VAT on Air Ambulance Fuel Payments

Part of United Kingdom Borders – in the House of Commons at 5:53 pm on 11th July 2012.

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Photo of Richard Drax Richard Drax Conservative, South Dorset 5:53 pm, 11th July 2012

I totally accept that. I am not saying that they are all the same. I am looking for some harmonisation. I am not for one minute saying that we should not tackle the VAT issue. However, it seems from my research that there are some anomalies in the system.

Of the 18 charities, operating 29 helicopters, 12 operate such leasing agreements—admittedly, as my hon. Friend said, under different arrangements. For example, our Dorset and Somerset air ambulance pays no VAT, while our neighbouring Devon air ambulance pays £3,000 a year, which is about the cost of a mission, give or take a few pounds. The situation is clearly deeply unsatisfactory, with thousands of pounds of hard-raised money being squandered needlessly. I would have thought that some harmonisation would resolve the issue.

Overall, the Association of Air Ambulances must pay £100,000 every year in VAT. That rises with every increase in the price of fuel. That sum would pay for about 30 mercy flights to road traffic accents and medical emergencies and for urgent hospital transfers. As has been said, this is not really about money; this is about saving people’s lives.

It is interesting how many of our valuable services in this country are charitable. Think of our armed services. These are men and women whom we send to places such as Afghanistan who are relying on charity to be looked after. That begs another debate altogether.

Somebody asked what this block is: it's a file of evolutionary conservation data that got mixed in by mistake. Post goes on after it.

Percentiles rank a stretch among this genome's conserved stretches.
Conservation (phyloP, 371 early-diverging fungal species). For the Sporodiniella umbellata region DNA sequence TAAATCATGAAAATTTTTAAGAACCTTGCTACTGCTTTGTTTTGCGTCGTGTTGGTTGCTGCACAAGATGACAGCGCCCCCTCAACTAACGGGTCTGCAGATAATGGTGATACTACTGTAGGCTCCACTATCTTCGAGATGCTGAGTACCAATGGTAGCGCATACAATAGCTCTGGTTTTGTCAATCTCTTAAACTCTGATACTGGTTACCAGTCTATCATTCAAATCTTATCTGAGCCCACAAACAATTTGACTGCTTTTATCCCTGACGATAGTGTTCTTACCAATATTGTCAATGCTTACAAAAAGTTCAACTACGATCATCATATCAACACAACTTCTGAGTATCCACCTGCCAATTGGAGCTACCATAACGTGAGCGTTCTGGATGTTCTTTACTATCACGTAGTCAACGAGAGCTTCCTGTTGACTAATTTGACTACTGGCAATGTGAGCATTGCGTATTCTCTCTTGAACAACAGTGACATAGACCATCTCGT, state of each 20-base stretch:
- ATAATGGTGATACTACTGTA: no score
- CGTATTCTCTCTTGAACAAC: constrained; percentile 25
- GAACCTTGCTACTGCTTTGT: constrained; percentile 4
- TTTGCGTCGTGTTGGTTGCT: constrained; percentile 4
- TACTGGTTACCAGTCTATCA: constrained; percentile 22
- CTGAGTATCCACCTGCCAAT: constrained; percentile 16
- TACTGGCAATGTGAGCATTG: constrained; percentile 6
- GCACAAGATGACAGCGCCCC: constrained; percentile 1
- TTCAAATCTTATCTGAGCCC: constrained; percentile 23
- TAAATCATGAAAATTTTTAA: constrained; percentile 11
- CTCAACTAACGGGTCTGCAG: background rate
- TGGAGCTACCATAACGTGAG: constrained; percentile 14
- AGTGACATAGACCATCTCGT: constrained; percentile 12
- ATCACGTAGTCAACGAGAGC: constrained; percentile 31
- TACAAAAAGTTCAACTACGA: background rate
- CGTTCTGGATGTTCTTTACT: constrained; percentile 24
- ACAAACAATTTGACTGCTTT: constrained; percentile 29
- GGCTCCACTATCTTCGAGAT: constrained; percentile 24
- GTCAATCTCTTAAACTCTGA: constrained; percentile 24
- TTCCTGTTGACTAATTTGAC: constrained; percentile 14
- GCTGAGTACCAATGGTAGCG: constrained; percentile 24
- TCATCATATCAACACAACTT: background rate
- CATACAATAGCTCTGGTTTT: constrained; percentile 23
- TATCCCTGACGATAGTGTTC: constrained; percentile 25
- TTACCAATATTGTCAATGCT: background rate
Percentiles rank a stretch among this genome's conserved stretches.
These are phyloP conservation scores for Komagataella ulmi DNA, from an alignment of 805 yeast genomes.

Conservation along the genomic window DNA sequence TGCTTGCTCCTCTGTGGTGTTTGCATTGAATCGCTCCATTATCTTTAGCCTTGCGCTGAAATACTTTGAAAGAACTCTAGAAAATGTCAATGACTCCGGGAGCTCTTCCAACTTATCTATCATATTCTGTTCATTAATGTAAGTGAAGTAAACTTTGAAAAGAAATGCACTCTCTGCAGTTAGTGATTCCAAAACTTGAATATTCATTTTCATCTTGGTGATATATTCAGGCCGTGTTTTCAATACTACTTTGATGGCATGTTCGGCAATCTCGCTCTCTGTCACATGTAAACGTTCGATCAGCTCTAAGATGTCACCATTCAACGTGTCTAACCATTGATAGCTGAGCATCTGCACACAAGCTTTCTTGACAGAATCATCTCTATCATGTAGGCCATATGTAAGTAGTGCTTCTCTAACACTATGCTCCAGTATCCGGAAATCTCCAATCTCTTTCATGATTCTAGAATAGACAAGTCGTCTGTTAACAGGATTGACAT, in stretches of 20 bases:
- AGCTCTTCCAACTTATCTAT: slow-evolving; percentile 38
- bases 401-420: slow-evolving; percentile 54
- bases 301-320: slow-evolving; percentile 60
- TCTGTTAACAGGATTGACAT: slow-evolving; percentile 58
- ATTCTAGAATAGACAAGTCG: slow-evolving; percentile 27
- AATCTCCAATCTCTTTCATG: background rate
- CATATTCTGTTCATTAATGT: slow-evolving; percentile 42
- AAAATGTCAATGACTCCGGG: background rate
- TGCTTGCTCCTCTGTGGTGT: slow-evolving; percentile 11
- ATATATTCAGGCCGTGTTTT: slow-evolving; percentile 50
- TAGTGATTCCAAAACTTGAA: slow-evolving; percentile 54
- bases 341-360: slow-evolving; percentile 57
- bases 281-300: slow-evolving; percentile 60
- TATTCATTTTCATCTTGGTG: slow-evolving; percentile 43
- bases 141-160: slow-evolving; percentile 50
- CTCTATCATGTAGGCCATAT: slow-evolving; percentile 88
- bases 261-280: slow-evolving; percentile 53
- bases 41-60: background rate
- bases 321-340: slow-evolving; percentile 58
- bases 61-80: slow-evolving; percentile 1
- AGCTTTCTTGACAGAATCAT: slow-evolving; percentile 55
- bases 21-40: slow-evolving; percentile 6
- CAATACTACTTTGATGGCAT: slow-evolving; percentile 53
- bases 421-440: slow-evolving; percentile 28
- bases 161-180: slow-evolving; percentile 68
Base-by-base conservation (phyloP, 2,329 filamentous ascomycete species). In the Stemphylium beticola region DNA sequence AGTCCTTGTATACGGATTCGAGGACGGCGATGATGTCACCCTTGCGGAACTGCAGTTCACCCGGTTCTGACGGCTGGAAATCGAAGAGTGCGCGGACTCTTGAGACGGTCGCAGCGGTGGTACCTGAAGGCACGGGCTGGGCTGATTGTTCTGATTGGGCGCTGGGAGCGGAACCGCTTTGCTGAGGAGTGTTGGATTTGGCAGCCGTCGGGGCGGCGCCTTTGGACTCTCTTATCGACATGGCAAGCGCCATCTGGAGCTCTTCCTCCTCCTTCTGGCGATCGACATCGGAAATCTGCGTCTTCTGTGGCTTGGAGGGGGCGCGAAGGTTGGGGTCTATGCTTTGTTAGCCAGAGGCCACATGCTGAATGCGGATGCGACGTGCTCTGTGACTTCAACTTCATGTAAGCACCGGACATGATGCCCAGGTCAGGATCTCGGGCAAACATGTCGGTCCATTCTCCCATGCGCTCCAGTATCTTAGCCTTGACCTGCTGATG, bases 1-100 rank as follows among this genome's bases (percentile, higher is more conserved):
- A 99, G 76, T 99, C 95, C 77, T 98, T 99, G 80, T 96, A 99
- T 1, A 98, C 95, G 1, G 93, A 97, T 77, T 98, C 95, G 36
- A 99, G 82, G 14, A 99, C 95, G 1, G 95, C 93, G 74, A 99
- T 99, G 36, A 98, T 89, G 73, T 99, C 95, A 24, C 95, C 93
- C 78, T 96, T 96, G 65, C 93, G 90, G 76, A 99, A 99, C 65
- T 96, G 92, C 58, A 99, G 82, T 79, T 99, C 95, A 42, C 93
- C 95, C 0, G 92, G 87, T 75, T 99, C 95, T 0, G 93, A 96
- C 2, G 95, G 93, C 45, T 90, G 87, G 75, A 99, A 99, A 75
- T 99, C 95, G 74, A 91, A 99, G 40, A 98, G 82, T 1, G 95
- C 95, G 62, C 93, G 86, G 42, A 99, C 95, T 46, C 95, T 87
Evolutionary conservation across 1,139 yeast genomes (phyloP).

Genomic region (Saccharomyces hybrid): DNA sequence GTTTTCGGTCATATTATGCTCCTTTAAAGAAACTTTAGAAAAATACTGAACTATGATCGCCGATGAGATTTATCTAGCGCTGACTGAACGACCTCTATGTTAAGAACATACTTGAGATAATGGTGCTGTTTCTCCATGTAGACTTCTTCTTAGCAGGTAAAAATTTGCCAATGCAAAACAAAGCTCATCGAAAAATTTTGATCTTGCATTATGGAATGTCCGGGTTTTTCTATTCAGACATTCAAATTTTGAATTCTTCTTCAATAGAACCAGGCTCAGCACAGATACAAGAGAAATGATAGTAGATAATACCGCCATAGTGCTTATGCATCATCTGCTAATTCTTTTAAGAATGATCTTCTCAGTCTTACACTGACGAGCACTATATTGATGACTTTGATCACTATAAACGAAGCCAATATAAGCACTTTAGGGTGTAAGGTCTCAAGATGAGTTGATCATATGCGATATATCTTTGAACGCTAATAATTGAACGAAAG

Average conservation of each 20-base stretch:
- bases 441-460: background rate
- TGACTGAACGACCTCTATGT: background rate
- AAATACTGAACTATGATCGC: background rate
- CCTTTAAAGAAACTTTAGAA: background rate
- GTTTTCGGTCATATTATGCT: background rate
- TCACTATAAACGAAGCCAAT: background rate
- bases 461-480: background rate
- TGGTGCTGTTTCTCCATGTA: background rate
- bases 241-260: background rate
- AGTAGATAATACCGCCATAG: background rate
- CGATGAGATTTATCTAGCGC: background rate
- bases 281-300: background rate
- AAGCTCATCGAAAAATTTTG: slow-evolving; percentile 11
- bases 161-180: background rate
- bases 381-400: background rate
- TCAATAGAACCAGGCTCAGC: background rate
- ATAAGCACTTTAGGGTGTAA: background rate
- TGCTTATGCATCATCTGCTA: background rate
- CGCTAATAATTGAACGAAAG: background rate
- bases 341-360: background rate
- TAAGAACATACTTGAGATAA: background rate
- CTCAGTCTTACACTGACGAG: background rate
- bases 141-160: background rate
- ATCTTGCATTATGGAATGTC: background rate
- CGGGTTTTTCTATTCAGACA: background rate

I hardly need point out that charging VAT on fuel for our air ambulances is an EU initiative. In a characteristic Catch-22 situation, the EU VAT directive allows no zero rating provisions, except for those that were in place in 1975. Again as we have heard this afternoon, there were no air ambulance helicopters in the UK in 1975. Only the RNLI has been allowed exemption from duty charges on marine diesel due to its life-saving role—no different, in effect, from that of the air ambulances. With such a precedent already set, it seems an obvious and relatively inexpensive step for HMRC to extend this exemption to helicopter emergency air services.

The Association of Air Ambulances has suggested three solutions, each of which I would commend to the Minister. The first is a total exemption for all helicopter emergency medical services. The second is a refund arrangement provided by HMRC for air ambulance charities. The third is for new legislation to exempt air ambulances from VAT, as with the RNLI.

As all hon. Members have said, this is a worthy cause, and, frankly, the sums of money are a pittance when one looks at the Government’s overall expenditure. I cannot think of a better cause in the big society. That is not a phrase I entirely endorse, but I would use it in this case, because it conjures up the worthiness, bravery and dedication of those who crew the ambulances and the lives that are saved, and, importantly, the knock-on benefits to the families of those who have been injured and who can continue to live their lives with their fathers, mothers, brothers and sisters because they have been rescued by this exemplary service. I hope that common sense prevails today.